The Media Deserts Project, part of the Media Deserts/News Oasis Project

1. What do you propose to do?

We’re using GIS tools to create a “climate” map that tracks changes in the reach and depth of community news.

2. Is anyone doing something like this now and how is your project different?

Papercuts shows pinpoints of newspapers that have closed. We are creating a “media desert” map with reach data for existing media that shows where people lack access to news.

3. Describe the network with which you intend to build or work.

We’re using open geographic information systems software. We will overlay existing daily and weekly newspaper circulation data, demographic and community data through ESRI and a network analysis of hyperlocal online news providers. We also will use Ushahidi software to build a layer of crowdsourced ethnographic data.

4. Why will it work?

More than 120 newspapers have ceased operation in the United States since 2008. The Pew Center, New America Foundation and the FCC report disturbing effects of newspaper changes, broadband access and other media access issues. Across every state of the nation, community residents are experiencing growing voids in local news coverage. Just as the USDA food desert map has galvanized community conversation and action around remedies, we believe visualization of community media systems will help illuminate where news is lacking. Our map will help monitor the system over time and focus attention and resources where they are most needed.

5. Who is working on it?

Dr. Michelle Ferrier is an associate professor in journalism and online community development at Elon University who is the principal investigator for the project which is being developed in conjunction with Journalism That Matters, an international collaboration of journalists, educators, hyperlocal operators, broadcasters and news producers. Ferrier is also part of a larger collaboration of university researchers examining the changing media system. She is working with Dr. Ryan Kirk, an assistant professor in environmental sciences at Elon University who is an expert in GIS systems. Journalism That Matters is providing intervention-related consulting to communities identified as media deserts.

6. What part of the project have you already built?

We are currently prototyping a state version of the mapping system using daily and community newspapers. The prototype will allow us to test our metrics for measuring and defining “media deserts.” We have also created partnerships with several national media policy organizations that are interested in seeing such a map become reality. We are currently installing the Ushahidi software and creating a system for capturing stories of media deserts. Through Journalism That Matters, we are testing interventions in one topical media desert in Seattle. We have identified two other communities in which to host conversations around interventions.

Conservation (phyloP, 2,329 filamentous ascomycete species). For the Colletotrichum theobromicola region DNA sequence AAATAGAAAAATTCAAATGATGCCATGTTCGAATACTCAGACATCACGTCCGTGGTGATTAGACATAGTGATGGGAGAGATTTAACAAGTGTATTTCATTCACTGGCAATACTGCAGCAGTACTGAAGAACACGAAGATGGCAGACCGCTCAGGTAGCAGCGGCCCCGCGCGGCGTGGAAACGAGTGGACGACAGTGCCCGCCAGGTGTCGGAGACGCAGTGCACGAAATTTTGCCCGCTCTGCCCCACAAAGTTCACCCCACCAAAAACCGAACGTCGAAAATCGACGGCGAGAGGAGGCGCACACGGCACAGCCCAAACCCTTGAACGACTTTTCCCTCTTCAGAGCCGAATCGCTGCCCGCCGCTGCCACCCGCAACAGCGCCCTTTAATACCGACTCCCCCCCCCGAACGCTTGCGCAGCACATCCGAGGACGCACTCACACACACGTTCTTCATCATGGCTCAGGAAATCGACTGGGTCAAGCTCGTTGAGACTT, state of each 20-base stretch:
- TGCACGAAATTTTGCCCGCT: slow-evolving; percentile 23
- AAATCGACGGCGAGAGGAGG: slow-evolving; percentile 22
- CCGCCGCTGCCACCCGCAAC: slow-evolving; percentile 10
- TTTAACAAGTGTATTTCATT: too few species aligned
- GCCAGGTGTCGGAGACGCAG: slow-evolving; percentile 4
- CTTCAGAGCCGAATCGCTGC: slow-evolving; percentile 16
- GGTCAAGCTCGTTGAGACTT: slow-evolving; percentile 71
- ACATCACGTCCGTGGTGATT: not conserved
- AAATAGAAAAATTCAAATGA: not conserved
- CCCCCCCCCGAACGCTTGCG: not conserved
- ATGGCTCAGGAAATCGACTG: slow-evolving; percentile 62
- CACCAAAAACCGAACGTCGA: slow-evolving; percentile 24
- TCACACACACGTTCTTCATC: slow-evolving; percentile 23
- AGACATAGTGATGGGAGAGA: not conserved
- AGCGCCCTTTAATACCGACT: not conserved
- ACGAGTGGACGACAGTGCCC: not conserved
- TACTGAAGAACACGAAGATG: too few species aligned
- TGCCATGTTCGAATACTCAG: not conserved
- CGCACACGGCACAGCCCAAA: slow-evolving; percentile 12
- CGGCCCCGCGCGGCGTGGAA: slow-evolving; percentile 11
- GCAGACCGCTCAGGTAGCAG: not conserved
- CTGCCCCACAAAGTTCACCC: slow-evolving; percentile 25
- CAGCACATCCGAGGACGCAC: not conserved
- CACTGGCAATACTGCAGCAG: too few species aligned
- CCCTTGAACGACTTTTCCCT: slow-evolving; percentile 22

7. How would you sustain the project after the funding expires?

We are building collaborative research partnerships with other higher education institutions and policy foundations. We feel these organizations will support the mapping system and research website once the demonstration project is completed. In addition, we plan to provide consulting services, ethnographic research and specialized reporting to communities with media deserts.

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The Media Deserts Project, part of the Media Deserts/News Oasis Project

Reflections on Slow News Movement at JTM-PNW

After several days at the Journalism that Matters -Pacific Northwest gathering, we’ve been asked to reflect on what ah-ha moments, actions and emotions we’ve developed during our time. One of the most intriguing ideas to come out of the JTM session I hosted on Locally Grown News was the idea of slow news.

The first ah-ha moment for me came when I looked at what was happening nationally and the movement toward producing fewer papers — going from a daily metro newspaper to perhaps three or four times a week publication. While this has reduced expenditures and is often accompanied by layoffs, I began to think that the change signaled a difference in how news was produced. Even with fewer employees, do the news staffs feel that they can produce more thoughtful, context-filled, richly sourced stories with the additional time they now have?

This thought carried into the Locally Grown News session where we examined using the locavore movement — eating locally — as an opening for conversations and sharing of news in a community. The idea is to use the analogy of the farmer’s market, rather than the town square, as the metaphor for doing news differently in a hyperlocal space.

Our group found the food metaphor a rich way to explore not only how hyperlocals might use this content niche as a focal point, but began to examine the food cycle itself and how it maps to the roles, practices, behaviors, rituals that define a different way of doing journalism. What rich, fertile ground (oh, the puns!) that helped to grow our vision of a new kind of news process.

Slow news is the deliberate, thoughtful, context-filled, nurturing journalistic enterprise. It is news as food, news and information that feeds a community. My initial thoughts generated multiple questions that we could ask ourselves as journalists and media producers:

1. Who is fed by this information? Who is starved?

2. How does this information nurture the community?

3. Where did the seeds of this idea come from?

4. Who contributed to the preparation of this story?

5. Where else/how else/in what other forms might this story be produced?

Our collective passion for what we do as journalists and foodies led us to produce a diagram that maps our roles as media in the food cycle.

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Reflections on Slow News Movement at JTM-PNW